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    Mike Muldowney
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    Self / Hobby Neon Bender
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    Magrath, AB, Canada
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Drive By Register

Drive By Register (1/6)



  1. Gahhhh....the more I look at that schematic the less I like it. We usually spec control valves that have work ports open to tank in neutral when we're using things like CBV's and PO checks. This keeps pressure from getting trapped and causing erratic behavior. It also means you may have to engage the 'lower' function in order to even set the holding valve. Could be a fun ride for whoever is in the basket at the time. I have to assume yours isn't the only machine on the planet with this plumbing setup, which means that it's out there and working elsewhere on other folks' machines. Everything I'm saying is based in general hydraulics, not machine specific. I suggest if a slight fiddle with the holding valve and flow control still don't work, to get someone at the manufacturer on the phone. It's definitely not setup how I would spec a system. -Mike
  2. Also, start with the flow control screwed in almost all the way...like all the way in then back off a quarter or half turn. Then set the CBV. Once your CBV is set, then back out the flow control to a safe but productive speed.It's possible that the cylinder is trying to descend faster than the pump can get it oil.
  3. It could be. Are you able to get part numbers off of the load control valve? The procedure described in the manual is a good way to field-set a counterbalance valve. Need to ensure that this is done with slightly greater than expected load on the valve... So if you're normally lifting a person and some stuff, set the valve with a person, some stuff, and a little more stuff. The counterbalance valve is essentially a lockout/relief. If the pressure induced on it by the load (the boom, basket, people, supplies) is higher than the setting, the valve will open and drift down. That's why they say to set with the boom all the way out and someone in the basket. To put a higher load on it than it would see under normal operation. This ensures that it won't drift down unless it's overloaded. Where CBV's get fun is in the pilot ratio. If you have a valve with a low pilot ratio, and it's set too high to begin with, the pressure the pump has to make to get it to open increases. To make matters worse, the pilot pressure required also has to overcome back pressure in the return line at a 1:1 ratio. The way the flow control is plumbed between the CBV and the control valve, and in a 'meter-out' (controls flow on descent, not raise) the pressure drop over that flow control is directly additive...so things start to pile up, so to speak. All these factors are why your machine appears to be 'laboriously driving' the boom down, rather than just controlling it's descent.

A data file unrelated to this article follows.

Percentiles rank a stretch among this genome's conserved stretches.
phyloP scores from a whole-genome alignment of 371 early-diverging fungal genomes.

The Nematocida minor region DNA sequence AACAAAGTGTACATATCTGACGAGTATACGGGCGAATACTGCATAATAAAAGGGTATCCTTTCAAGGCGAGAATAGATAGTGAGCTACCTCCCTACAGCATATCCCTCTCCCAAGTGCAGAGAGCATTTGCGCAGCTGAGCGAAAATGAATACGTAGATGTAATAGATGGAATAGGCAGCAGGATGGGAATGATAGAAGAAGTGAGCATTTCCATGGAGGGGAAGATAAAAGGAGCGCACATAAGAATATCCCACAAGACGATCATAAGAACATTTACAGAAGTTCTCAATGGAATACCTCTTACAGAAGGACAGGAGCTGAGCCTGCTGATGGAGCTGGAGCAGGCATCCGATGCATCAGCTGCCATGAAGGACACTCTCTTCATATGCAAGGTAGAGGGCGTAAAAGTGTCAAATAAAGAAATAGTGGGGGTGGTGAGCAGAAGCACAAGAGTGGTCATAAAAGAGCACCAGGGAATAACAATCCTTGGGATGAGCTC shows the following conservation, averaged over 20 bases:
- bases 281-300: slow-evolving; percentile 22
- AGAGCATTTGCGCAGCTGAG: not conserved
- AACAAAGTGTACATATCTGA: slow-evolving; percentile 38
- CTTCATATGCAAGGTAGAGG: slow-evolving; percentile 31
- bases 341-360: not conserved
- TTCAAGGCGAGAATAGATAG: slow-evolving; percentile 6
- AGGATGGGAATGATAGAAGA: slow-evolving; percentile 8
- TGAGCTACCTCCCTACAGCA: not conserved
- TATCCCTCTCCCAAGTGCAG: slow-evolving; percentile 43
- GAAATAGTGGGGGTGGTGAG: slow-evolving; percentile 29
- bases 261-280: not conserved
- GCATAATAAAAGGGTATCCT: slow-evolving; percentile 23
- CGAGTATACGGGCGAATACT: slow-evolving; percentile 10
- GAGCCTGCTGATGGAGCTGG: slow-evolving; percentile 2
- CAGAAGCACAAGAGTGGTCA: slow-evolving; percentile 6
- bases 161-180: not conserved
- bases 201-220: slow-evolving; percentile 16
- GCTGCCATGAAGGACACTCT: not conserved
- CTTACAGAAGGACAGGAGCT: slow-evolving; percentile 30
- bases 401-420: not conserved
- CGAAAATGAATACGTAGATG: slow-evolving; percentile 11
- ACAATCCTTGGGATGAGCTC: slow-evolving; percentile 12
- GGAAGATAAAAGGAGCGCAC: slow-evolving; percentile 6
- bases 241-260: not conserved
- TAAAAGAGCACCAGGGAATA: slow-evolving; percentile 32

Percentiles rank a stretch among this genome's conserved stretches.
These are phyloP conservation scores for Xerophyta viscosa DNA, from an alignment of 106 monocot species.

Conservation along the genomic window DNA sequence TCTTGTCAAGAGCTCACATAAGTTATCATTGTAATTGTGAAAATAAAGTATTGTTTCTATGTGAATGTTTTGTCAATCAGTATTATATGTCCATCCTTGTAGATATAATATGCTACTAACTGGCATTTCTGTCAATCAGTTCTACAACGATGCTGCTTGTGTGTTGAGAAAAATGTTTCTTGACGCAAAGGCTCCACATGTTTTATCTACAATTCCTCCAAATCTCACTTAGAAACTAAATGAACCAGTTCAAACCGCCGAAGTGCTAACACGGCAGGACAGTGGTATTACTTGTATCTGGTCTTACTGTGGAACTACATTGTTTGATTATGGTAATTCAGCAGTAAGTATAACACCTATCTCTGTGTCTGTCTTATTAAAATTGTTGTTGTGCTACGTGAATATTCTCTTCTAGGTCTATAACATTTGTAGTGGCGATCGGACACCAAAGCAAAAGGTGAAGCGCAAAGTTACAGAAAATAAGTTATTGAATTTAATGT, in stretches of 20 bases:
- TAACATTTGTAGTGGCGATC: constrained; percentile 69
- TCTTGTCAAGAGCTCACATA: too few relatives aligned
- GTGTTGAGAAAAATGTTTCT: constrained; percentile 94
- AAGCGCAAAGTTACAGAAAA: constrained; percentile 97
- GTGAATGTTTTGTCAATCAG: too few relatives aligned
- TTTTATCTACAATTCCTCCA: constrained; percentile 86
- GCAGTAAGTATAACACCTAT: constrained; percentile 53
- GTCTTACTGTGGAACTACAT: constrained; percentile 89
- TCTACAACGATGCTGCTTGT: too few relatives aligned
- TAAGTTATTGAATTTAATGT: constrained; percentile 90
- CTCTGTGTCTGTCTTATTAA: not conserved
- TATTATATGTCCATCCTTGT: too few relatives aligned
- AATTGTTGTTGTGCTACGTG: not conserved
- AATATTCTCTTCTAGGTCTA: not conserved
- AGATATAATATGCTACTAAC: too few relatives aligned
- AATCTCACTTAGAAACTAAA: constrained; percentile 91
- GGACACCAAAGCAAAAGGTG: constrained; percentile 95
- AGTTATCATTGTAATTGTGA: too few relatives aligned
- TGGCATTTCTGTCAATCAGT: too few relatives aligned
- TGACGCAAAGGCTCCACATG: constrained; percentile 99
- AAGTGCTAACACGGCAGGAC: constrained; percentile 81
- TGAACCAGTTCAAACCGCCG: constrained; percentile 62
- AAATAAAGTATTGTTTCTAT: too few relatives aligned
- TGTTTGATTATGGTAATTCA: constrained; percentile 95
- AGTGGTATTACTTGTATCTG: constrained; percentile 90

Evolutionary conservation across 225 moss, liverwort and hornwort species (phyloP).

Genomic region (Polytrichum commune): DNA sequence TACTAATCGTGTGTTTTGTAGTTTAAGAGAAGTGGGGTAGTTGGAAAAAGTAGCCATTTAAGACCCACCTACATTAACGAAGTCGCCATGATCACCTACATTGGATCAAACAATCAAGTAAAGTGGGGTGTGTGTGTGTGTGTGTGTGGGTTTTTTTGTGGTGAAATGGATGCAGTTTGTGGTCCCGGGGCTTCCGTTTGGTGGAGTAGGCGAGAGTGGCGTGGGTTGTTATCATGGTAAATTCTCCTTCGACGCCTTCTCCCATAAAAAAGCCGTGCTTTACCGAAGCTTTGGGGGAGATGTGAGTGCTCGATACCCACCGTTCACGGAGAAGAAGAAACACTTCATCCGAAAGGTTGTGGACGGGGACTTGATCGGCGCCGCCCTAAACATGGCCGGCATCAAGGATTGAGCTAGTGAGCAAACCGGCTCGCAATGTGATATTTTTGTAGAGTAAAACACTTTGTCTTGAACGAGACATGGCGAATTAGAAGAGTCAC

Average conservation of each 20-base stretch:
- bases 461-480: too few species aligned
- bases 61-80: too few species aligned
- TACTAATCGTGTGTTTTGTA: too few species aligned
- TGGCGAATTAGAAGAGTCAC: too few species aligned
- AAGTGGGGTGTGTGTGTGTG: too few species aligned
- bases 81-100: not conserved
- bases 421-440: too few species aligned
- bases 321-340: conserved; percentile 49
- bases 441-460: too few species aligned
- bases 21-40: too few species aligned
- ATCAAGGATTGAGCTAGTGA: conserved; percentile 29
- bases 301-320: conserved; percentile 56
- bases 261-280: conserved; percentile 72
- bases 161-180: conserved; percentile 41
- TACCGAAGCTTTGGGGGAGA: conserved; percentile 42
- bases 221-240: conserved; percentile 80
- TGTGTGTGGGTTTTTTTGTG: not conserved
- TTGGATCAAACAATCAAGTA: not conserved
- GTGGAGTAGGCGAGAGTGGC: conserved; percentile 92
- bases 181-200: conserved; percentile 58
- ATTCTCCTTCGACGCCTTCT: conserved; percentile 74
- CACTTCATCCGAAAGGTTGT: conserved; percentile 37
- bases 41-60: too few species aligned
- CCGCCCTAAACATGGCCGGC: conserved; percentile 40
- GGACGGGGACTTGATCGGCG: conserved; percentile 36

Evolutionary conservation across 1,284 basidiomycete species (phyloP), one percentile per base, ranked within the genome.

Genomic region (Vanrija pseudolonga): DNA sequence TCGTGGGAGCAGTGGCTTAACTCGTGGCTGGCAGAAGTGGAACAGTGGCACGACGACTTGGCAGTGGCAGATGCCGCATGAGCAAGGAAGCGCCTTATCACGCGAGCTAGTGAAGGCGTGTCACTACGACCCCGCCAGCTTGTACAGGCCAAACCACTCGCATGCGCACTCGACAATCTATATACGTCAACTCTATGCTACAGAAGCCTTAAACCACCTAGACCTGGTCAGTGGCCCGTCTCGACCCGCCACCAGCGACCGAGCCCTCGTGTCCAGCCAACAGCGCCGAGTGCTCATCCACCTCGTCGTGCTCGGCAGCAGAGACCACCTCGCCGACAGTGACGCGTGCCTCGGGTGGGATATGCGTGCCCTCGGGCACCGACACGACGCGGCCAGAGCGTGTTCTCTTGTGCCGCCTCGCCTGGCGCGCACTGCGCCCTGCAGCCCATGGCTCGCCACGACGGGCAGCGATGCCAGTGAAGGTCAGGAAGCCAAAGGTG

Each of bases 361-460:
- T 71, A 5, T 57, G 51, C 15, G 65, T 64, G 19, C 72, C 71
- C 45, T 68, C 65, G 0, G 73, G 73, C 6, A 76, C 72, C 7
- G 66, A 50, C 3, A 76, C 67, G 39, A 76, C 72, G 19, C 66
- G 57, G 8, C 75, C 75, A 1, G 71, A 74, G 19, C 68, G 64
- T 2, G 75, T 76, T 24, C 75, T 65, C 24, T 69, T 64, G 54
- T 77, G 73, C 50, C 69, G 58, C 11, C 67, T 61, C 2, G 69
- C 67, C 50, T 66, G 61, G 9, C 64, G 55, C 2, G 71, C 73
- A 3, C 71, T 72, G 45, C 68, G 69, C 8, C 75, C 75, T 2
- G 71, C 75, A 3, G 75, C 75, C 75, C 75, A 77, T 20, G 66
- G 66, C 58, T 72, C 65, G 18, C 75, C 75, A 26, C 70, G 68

4. It's hard to say without seeing an actual hydraulic schematic for the unit, but if it's done properly it should be using a counterbalance valve to hold the load (you) up. For safety reasons a good system will never rely on the control valve to retain a load. The counterbalance valve may be set too high. When lifting this isn't an issue as they have a freeflow check in that direction. (The unit isn't going to 'fall up'.) But on lowering the pump not only has to still hold up the load, but also has to overcome the pilot ratio in the counterbalance valve to make it open. This is why the pump will actually see a higher load when lowering than lifting. Again, just assumptions without seeing the correct schematic for the machine...but that's the best I can muster off the top of my head. -Mike
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